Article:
NEW YORK -- Had David Wright glanced into the Citi Field dugout, or at third-base coach Tim Teufel down the line, he would have seen that his superiors were freeing him to swing away. The Mets were stuck in a tie game, had been for most of Saturday, but Wright
NEW YORK -- Had David Wright glanced into the Citi Field dugout, or at third-base coach Tim Teufel down the line, he would have seen that his superiors were freeing him to swing away. The Mets were stuck in a tie game, had been for most of Saturday, but Wright was batting with a 3-0 count and every base occupied. Fearing the take sign, he just didn't look.
Wright was also stuck in 3-for-31 slump, striking out roughly one out of every two trips to the plate, even eliciting a smattering of boos following his third at-bat Saturday. He knew that his best chance to shove all of that away, if only for a day, might well be a 3-0 fastball. So Wright dug in, leering at the pitcher, then laced Michael Blazek's obligatory heater into right-center field for a walk-off single.
"It seems like those situations find you when you're not feeling your best at the plate," Wright said in the aftermath of the Mets' 5-4 win over the Brewers. "Fortunately, for me, I was able to lock it in for one at-bat."
To say that Wright has not been feeling his best would be a tremendous understatement. Statistically the most accomplished hitter in franchise history, Wright has been a shell of his former self for most of the past two seasons, a career-threatening spinal stenosis condition robbing him of consistent success. A slow start this year has again made his back a source of constant conversation. Fans have called for Wright to drop from second or third in the lineup to sixth or seventh. Some have wondered aloud if a better option does not exist elsewhere in the organization.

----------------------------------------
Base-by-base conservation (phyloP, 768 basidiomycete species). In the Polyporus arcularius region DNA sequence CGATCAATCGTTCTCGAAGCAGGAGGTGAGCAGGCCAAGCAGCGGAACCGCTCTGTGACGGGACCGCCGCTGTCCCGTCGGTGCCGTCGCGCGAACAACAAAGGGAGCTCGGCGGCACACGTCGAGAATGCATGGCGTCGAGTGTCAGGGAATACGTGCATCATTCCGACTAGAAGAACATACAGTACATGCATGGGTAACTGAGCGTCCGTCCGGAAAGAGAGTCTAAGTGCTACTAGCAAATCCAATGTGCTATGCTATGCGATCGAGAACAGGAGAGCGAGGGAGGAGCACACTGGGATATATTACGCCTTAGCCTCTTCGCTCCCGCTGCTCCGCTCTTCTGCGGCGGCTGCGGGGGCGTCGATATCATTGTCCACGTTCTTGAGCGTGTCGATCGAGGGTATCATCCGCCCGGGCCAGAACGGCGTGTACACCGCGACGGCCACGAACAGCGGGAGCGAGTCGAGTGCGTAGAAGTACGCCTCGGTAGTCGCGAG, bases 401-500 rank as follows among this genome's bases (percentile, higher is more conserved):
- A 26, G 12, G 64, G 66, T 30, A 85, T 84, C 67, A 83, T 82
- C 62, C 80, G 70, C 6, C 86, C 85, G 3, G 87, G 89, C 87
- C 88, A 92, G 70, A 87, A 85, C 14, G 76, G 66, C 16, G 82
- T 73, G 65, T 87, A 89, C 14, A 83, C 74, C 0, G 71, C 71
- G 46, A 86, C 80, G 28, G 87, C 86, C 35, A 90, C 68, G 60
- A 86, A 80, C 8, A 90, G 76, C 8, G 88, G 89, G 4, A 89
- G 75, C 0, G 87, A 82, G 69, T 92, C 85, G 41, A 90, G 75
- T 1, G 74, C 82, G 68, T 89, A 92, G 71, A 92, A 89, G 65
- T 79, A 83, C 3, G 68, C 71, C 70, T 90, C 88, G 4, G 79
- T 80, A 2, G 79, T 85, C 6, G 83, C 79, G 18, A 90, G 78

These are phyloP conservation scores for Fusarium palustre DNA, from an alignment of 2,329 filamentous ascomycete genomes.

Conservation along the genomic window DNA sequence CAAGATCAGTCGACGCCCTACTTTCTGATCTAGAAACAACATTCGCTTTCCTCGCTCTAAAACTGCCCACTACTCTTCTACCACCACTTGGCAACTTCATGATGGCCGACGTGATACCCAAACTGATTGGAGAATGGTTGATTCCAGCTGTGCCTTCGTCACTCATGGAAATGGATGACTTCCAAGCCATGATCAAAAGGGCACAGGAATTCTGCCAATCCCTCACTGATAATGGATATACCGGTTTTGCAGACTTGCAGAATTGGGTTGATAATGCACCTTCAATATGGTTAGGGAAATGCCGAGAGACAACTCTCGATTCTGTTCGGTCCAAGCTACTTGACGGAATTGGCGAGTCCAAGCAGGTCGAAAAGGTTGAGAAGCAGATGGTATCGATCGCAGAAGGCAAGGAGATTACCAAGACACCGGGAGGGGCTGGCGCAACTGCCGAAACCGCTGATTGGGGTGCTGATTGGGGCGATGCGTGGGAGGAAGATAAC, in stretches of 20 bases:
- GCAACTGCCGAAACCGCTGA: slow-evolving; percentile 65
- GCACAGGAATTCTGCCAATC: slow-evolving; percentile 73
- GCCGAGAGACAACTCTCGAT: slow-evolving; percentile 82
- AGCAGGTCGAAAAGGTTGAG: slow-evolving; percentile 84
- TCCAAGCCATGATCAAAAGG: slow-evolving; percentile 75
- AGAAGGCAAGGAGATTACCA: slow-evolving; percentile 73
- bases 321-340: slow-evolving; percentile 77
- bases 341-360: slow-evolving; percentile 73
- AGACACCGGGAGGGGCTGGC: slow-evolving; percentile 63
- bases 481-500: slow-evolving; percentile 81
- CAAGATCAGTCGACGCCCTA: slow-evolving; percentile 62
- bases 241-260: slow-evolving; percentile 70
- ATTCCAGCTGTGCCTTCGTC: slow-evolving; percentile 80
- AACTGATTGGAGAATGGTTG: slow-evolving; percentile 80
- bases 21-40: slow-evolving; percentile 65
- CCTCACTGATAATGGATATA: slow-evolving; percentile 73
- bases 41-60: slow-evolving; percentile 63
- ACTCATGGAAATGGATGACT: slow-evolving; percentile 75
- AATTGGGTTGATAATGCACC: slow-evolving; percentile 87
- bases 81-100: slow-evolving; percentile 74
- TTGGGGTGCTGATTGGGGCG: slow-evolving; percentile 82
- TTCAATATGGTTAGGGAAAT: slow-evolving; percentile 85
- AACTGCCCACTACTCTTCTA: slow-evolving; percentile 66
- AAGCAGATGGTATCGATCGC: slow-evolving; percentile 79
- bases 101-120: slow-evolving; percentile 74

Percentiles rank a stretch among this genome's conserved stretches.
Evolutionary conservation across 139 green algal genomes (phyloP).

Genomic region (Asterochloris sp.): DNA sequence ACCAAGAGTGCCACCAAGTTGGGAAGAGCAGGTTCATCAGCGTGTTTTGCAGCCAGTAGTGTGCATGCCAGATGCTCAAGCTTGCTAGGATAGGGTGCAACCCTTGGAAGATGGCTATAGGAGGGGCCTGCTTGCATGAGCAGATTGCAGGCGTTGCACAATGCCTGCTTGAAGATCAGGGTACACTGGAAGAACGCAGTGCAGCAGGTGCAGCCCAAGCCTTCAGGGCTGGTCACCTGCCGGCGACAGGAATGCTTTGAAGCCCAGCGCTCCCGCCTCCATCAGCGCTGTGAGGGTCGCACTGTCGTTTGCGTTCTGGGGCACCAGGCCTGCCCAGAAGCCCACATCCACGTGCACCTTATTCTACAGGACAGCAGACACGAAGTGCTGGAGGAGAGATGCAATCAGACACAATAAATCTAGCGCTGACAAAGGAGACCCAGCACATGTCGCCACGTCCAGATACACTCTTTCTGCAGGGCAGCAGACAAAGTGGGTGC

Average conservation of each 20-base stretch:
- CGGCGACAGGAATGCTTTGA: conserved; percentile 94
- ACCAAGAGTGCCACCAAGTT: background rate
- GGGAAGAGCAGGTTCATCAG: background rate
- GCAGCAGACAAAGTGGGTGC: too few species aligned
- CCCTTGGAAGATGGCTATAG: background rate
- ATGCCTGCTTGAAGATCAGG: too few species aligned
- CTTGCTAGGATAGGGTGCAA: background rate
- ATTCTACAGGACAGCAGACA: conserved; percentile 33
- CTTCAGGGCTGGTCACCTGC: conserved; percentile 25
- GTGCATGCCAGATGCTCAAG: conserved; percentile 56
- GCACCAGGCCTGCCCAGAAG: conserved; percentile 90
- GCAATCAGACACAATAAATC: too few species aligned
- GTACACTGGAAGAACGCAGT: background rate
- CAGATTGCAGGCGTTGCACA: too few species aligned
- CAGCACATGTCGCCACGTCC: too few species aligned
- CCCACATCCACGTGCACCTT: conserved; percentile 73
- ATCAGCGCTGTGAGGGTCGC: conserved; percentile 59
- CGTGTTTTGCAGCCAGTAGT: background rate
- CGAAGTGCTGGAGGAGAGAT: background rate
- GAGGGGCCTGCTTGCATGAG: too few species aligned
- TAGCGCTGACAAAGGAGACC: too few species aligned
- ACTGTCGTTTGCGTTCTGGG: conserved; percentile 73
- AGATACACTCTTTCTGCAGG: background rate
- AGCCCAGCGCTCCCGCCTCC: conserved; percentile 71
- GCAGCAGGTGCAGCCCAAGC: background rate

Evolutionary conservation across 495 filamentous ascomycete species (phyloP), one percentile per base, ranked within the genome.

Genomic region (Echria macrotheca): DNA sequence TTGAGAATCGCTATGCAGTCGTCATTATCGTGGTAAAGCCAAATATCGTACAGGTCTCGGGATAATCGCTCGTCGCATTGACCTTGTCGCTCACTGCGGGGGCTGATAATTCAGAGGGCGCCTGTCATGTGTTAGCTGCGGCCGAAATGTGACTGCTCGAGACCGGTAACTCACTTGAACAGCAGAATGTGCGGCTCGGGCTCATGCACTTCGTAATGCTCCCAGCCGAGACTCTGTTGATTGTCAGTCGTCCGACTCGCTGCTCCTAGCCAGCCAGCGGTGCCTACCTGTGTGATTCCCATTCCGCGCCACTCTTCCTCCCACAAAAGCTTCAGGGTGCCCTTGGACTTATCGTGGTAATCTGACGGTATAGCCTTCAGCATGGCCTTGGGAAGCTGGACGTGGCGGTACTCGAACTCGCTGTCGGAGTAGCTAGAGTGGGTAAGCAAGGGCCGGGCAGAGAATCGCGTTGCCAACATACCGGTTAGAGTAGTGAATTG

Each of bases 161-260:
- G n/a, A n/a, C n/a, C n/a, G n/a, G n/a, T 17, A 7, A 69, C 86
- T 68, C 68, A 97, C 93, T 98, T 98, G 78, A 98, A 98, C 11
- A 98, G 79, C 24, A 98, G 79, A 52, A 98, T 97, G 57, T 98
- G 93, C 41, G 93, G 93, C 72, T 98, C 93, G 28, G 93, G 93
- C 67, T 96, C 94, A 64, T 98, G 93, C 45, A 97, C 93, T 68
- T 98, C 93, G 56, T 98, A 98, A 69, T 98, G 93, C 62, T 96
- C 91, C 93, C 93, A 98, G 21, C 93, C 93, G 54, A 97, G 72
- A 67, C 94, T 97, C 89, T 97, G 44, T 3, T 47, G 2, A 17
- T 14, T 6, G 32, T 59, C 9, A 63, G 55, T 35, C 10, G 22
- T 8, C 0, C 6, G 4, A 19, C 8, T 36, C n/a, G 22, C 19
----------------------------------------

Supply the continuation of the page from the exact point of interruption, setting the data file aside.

Through it all, Wright has gritted his teeth and spent hours every day on physical therapy and stretching programs, readying himself as comprehensively as possible. That results have largely escaped him has been vexing for Wright.
Because his teammates have witnessed all of this, it was only natural that Wright's walk-off hit made the dugout erupt into elation. In the clubhouse, Jacob deGrom watched on television, preparing his celebration even before Wright swung. On the field, Yoenis Cespedes raced from the top of the dugout to first base, beating his teammate there. At Wright's locker several minutes later, Asdrubal Cabrera chanted, "Cap-i-tan! Cap-i-tan!" stressing the last syllable in a Venezuelan accent.
"I don't think it's relief," said Wright, who passed Kevin McReynolds for the most walk-off RBIs (nine) in franchise history. "It's excitement. To see the way the guys reacted, the coaches reacted, obviously it made me feel good because I've been struggling."
Saturday aside, the future remains unclear for Wright. He is still capable only of playing in three out of every four games. His fielding at third base has been middling at best, his overall offensive game none too impressive.
But the Mets' first walk-off win of the season at least bought some much-needed confidence for one of New York's most important players.
"None of us realize what's going to happen," manager Terry Collins said. "Will David Wright be the David Wright of five or six years ago? Probably not. But he's still a great player. He's still a very, very good player. And you know what? He's going to show it."
Anthony DiComo has covered the Mets for MLB.com since 2008. Follow him on Twitter @AnthonyDiComo and Facebook, and listen to his podcast.